The Yasuni National Park and Biosphere Reserve in Ecuador is considered one of the most biodiverse regions on the planet. Its Amazonian rainforest is home to amphibians, mammals, birds and plants. The frogs, tapirs, jaguars and monkeys alone would have provided ample material for a stunning wildlife documentary. But, film-maker Ryan Killackey sets out to do more with Yasuni Man by including an intimate study of a remote forest community under siege from big business.
The rainforest may have been designated an UNESCO Man and Biosphere Reserve but that does not protect its lucrative natural resources from exploitation. Yasuni sits above a substantial oil reserve and previous attempts to protect the habitat have been half-hearted or ineffective. Illegal logging has resulted in deforestation and wildlife is poached to be sold at bushmeat markets. For local people, the lack of options to earn an income make it a struggle to survive and maintain their traditional ways of life.
The National Park is also the ancestral land of three indigenous communities who have chosen different responses to the threats they face. The Tagaeri and Taromenane are among the few remaining uncontacted communities left in the world. Both tribes defend their isolation rigorously which involves violent conflict with the employees of oil companies, missionaries and neighbouring communities. The third indigenous community, the Waorani, initially clashed with representatives of the oil companies before peaceful contact was established in the 1950s by evangelical missionaries. This introduction carried a price as illness killed many while others were moved off their territory. Yasuni Man concentrates on the efforts of one Waorani village to survive within the forest and preserve their customs.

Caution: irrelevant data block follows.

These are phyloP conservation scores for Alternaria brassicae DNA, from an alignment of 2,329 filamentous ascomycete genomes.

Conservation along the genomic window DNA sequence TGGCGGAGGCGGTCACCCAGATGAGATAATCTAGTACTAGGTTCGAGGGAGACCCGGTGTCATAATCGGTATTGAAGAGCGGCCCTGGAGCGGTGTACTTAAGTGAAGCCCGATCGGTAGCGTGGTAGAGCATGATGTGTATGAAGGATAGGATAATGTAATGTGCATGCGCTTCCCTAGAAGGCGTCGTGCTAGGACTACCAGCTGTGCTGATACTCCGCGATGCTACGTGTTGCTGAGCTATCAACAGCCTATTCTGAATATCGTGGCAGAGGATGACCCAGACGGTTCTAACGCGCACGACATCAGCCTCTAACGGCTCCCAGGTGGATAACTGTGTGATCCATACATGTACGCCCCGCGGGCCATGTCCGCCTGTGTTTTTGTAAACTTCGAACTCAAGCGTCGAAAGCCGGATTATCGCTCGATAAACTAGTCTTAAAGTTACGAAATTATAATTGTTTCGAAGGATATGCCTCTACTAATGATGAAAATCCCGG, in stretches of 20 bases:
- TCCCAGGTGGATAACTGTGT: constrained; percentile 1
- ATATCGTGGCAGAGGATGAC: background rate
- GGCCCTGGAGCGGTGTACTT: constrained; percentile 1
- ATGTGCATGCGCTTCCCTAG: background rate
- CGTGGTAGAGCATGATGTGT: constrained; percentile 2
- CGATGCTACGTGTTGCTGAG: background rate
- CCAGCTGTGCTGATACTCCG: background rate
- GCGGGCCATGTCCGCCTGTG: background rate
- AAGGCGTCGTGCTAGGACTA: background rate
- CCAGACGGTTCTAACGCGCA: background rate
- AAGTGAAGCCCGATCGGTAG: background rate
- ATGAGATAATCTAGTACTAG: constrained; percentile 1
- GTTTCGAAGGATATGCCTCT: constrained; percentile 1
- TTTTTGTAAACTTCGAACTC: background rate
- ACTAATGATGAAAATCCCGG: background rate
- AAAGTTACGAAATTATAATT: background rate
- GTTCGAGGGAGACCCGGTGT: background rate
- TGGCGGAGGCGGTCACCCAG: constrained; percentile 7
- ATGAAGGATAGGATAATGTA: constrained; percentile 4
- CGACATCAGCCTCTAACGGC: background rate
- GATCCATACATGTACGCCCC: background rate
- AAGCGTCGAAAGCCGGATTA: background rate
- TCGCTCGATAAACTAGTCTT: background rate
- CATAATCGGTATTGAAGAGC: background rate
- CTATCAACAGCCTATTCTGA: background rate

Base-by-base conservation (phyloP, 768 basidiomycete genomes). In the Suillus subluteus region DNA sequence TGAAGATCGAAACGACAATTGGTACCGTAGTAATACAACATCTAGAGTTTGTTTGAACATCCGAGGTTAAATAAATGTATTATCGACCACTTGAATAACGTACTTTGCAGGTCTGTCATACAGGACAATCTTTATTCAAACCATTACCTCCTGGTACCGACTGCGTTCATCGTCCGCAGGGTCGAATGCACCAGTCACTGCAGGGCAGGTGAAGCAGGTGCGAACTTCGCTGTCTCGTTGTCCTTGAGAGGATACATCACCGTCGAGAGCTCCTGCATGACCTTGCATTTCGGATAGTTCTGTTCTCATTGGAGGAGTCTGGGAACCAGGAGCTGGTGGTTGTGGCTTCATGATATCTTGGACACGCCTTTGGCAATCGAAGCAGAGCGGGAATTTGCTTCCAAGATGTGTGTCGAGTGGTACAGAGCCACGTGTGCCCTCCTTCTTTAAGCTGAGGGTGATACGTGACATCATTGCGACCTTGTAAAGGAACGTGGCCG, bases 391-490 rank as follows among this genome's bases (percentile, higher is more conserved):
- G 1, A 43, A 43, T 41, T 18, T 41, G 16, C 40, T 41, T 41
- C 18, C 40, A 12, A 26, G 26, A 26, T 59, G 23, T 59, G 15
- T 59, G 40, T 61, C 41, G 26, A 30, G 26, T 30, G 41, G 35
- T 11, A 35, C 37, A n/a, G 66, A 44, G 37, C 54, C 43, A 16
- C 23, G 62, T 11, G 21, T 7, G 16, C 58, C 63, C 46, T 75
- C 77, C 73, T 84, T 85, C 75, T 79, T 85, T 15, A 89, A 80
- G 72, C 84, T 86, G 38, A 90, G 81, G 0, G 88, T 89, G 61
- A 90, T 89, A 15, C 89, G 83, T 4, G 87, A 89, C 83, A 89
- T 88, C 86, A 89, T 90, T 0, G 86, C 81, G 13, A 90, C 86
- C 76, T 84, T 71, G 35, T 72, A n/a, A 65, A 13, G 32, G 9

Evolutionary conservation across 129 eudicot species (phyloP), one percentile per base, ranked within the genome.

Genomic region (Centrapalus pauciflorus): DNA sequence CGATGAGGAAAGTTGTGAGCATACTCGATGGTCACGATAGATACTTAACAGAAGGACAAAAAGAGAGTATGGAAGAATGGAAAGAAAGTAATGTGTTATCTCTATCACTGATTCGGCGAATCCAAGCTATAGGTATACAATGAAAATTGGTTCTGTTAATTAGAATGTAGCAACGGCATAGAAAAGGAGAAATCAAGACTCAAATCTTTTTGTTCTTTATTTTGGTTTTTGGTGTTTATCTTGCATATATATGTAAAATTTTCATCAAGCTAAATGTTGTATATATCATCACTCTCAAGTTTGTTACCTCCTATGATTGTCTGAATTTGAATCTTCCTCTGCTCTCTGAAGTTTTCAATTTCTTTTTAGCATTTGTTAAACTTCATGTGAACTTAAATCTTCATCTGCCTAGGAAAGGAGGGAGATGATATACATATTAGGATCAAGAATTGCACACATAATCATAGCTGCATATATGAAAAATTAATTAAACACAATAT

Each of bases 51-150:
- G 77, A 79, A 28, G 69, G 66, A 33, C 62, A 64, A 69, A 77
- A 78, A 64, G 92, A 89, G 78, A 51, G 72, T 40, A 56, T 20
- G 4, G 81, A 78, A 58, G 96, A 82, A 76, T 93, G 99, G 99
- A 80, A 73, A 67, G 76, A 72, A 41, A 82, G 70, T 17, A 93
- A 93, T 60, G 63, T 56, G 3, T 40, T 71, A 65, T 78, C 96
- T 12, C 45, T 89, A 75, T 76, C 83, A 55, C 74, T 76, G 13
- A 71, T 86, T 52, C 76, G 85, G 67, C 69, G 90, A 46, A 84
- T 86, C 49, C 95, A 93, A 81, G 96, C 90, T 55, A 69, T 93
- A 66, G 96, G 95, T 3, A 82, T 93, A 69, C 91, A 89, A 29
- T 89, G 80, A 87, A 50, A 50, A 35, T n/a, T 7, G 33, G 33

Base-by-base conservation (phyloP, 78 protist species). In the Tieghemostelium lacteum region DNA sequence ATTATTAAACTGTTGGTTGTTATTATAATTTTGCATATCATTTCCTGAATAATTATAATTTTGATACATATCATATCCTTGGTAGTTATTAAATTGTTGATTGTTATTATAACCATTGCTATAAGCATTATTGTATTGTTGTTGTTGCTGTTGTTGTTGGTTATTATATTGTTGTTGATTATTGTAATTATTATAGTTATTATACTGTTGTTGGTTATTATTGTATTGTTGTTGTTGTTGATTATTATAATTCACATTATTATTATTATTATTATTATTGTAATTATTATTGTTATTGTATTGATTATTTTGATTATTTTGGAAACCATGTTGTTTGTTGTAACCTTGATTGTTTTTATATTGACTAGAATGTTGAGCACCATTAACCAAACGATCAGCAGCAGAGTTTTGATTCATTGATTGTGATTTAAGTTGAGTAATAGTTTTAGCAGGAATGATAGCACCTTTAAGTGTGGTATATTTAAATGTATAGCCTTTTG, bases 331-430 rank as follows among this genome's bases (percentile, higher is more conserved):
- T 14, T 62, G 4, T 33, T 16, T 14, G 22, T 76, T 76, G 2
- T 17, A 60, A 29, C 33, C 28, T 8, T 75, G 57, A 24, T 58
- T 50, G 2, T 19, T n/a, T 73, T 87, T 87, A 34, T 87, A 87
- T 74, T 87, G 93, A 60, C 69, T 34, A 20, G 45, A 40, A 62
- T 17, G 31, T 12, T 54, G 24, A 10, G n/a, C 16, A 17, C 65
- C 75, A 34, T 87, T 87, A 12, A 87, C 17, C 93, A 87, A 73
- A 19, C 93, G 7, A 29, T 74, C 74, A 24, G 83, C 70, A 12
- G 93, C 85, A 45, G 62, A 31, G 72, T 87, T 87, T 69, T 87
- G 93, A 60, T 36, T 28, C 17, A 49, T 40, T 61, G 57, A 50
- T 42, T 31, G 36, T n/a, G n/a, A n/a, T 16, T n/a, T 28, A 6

Killackey has obtained extraordinary access to document this Waorani community. He accompanies them on hunts and fishing trips to records their interactions and cultural practices. The opening sequence observes one hunt and its aftermath from the butchering of the tapir to the pranks played by the Waorani hunters on one another. A close-knit unit, this Waorani community depend on each other and the rainforest to survive.
This documentary is a graphic account of the external pressures facing this community and their attempts to defend their way of life. While Killackey’s passion is undeniable, the approach is rough in places. A trip along some of Ecuador’s rivers to examine the effects of oil extraction on wildlife is not fully developed. This element could have been spun off into a separate documentary. So too could have been the impact of evangelicalism and cultural imperialism on the region while sequences about a census of the rainforest’s biodiversity is also rushed.
Yasuni Man is a plea for action to protect an area of unique wildlife and its indigenous inhabitants. It offers a bleak picture of the cost of oil dependence including the destruction of the Yasuni region, and a glimpse of the multitude and beauty of wildlife that exist within a small isolated area of rainforest. Eimear Dodd